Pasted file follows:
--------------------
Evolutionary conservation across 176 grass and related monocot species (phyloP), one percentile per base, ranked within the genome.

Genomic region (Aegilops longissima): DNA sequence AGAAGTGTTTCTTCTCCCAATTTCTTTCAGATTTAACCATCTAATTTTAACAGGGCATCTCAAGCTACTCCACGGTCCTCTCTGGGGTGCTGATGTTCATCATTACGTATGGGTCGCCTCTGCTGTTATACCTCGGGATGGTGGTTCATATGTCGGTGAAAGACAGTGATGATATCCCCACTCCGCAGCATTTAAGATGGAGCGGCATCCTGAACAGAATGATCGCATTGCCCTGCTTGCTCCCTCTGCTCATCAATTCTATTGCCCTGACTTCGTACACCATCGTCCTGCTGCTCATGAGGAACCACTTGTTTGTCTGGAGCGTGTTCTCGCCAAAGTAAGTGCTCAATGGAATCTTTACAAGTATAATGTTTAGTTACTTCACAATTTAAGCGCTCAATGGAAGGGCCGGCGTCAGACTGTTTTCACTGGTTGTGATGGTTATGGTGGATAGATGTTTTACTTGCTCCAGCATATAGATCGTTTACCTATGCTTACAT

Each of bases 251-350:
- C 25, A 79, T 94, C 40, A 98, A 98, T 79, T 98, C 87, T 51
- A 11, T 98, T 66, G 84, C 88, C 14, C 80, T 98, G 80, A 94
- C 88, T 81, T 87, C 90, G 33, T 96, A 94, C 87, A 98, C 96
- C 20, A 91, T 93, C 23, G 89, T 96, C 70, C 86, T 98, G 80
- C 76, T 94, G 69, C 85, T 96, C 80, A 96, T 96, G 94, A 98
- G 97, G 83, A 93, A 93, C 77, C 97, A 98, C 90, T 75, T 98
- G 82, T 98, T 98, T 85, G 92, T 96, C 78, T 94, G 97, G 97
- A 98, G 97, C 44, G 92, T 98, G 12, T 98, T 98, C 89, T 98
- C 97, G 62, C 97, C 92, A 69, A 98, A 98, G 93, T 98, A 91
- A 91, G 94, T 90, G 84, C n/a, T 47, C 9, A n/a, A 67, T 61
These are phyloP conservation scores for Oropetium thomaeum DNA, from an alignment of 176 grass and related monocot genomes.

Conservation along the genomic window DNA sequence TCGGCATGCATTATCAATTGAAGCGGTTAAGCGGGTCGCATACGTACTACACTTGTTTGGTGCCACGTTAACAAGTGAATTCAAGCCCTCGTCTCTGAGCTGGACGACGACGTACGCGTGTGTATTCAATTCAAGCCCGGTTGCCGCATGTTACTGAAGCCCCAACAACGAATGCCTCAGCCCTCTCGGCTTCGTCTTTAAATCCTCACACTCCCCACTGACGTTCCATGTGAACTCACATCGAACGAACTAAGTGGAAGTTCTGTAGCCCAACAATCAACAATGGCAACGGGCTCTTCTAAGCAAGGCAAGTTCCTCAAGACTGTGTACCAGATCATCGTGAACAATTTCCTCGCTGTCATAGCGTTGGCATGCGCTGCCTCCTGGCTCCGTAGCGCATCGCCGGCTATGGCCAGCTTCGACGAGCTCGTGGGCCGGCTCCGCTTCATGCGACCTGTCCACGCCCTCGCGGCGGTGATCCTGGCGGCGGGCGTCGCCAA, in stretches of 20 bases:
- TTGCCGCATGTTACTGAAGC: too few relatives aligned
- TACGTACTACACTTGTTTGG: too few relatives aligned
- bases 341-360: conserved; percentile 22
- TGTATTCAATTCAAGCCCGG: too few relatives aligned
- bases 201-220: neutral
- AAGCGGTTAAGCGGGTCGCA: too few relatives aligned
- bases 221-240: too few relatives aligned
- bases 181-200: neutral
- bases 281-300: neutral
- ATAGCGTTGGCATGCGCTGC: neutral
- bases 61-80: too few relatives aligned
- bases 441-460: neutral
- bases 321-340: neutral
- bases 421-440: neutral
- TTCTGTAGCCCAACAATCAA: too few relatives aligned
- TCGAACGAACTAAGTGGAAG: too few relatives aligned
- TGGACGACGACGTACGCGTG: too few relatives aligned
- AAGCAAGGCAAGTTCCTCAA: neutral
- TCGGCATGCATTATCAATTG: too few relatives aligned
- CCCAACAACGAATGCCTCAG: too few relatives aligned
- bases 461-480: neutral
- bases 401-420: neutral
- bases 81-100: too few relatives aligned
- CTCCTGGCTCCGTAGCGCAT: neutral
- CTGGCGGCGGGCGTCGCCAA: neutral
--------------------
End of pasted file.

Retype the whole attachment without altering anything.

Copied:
Evolutionary conservation across 176 grass and related monocot species (phyloP), one percentile per base, ranked within the genome.

Genomic region (Aegilops longissima): DNA sequence AGAAGTGTTTCTTCTCCCAATTTCTTTCAGATTTAACCATCTAATTTTAACAGGGCATCTCAAGCTACTCCACGGTCCTCTCTGGGGTGCTGATGTTCATCATTACGTATGGGTCGCCTCTGCTGTTATACCTCGGGATGGTGGTTCATATGTCGGTGAAAGACAGTGATGATATCCCCACTCCGCAGCATTTAAGATGGAGCGGCATCCTGAACAGAATGATCGCATTGCCCTGCTTGCTCCCTCTGCTCATCAATTCTATTGCCCTGACTTCGTACACCATCGTCCTGCTGCTCATGAGGAACCACTTGTTTGTCTGGAGCGTGTTCTCGCCAAAGTAAGTGCTCAATGGAATCTTTACAAGTATAATGTTTAGTTACTTCACAATTTAAGCGCTCAATGGAAGGGCCGGCGTCAGACTGTTTTCACTGGTTGTGATGGTTATGGTGGATAGATGTTTTACTTGCTCCAGCATATAGATCGTTTACCTATGCTTACAT

Each of bases 251-350:
- C 25, A 79, T 94, C 40, A 98, A 98, T 79, T 98, C 87, T 51
- A 11, T 98, T 66, G 84, C 88, C 14, C 80, T 98, G 80, A 94
- C 88, T 81, T 87, C 90, G 33, T 96, A 94, C 87, A 98, C 96
- C 20, A 91, T 93, C 23, G 89, T 96, C 70, C 86, T 98, G 80
- C 76, T 94, G 69, C 85, T 96, C 80, A 96, T 96, G 94, A 98
- G 97, G 83, A 93, A 93, C 77, C 97, A 98, C 90, T 75, T 98
- G 82, T 98, T 98, T 85, G 92, T 96, C 78, T 94, G 97, G 97
- A 98, G 97, C 44, G 92, T 98, G 12, T 98, T 98, C 89, T 98
- C 97, G 62, C 97, C 92, A 69, A 98, A 98, G 93, T 98, A 91
- A 91, G 94, T 90, G 84, C n/a, T 47, C 9, A n/a, A 67, T 61
These are phyloP conservation scores for Oropetium thomaeum DNA, from an alignment of 176 grass and related monocot genomes.

Conservation along the genomic window DNA sequence TCGGCATGCATTATCAATTGAAGCGGTTAAGCGGGTCGCATACGTACTACACTTGTTTGGTGCCACGTTAACAAGTGAATTCAAGCCCTCGTCTCTGAGCTGGACGACGACGTACGCGTGTGTATTCAATTCAAGCCCGGTTGCCGCATGTTACTGAAGCCCCAACAACGAATGCCTCAGCCCTCTCGGCTTCGTCTTTAAATCCTCACACTCCCCACTGACGTTCCATGTGAACTCACATCGAACGAACTAAGTGGAAGTTCTGTAGCCCAACAATCAACAATGGCAACGGGCTCTTCTAAGCAAGGCAAGTTCCTCAAGACTGTGTACCAGATCATCGTGAACAATTTCCTCGCTGTCATAGCGTTGGCATGCGCTGCCTCCTGGCTCCGTAGCGCATCGCCGGCTATGGCCAGCTTCGACGAGCTCGTGGGCCGGCTCCGCTTCATGCGACCTGTCCACGCCCTCGCGGCGGTGATCCTGGCGGCGGGCGTCGCCAA, in stretches of 20 bases:
- TTGCCGCATGTTACTGAAGC: too few relatives aligned
- TACGTACTACACTTGTTTGG: too few relatives aligned
- bases 341-360: conserved; percentile 22
- TGTATTCAATTCAAGCCCGG: too few relatives aligned
- bases 201-220: neutral
- AAGCGGTTAAGCGGGTCGCA: too few relatives aligned
- bases 221-240: too few relatives aligned
- bases 181-200: neutral
- bases 281-300: neutral
- ATAGCGTTGGCATGCGCTGC: neutral
- bases 61-80: too few relatives aligned
- bases 441-460: neutral
- bases 321-340: neutral
- bases 421-440: neutral
- TTCTGTAGCCCAACAATCAA: too few relatives aligned
- TCGAACGAACTAAGTGGAAG: too few relatives aligned
- TGGACGACGACGTACGCGTG: too few relatives aligned
- AAGCAAGGCAAGTTCCTCAA: neutral
- TCGGCATGCATTATCAATTG: too few relatives aligned
- CCCAACAACGAATGCCTCAG: too few relatives aligned
- bases 461-480: neutral
- bases 401-420: neutral
- bases 81-100: too few relatives aligned
- CTCCTGGCTCCGTAGCGCAT: neutral
- CTGGCGGCGGGCGTCGCCAA: neutral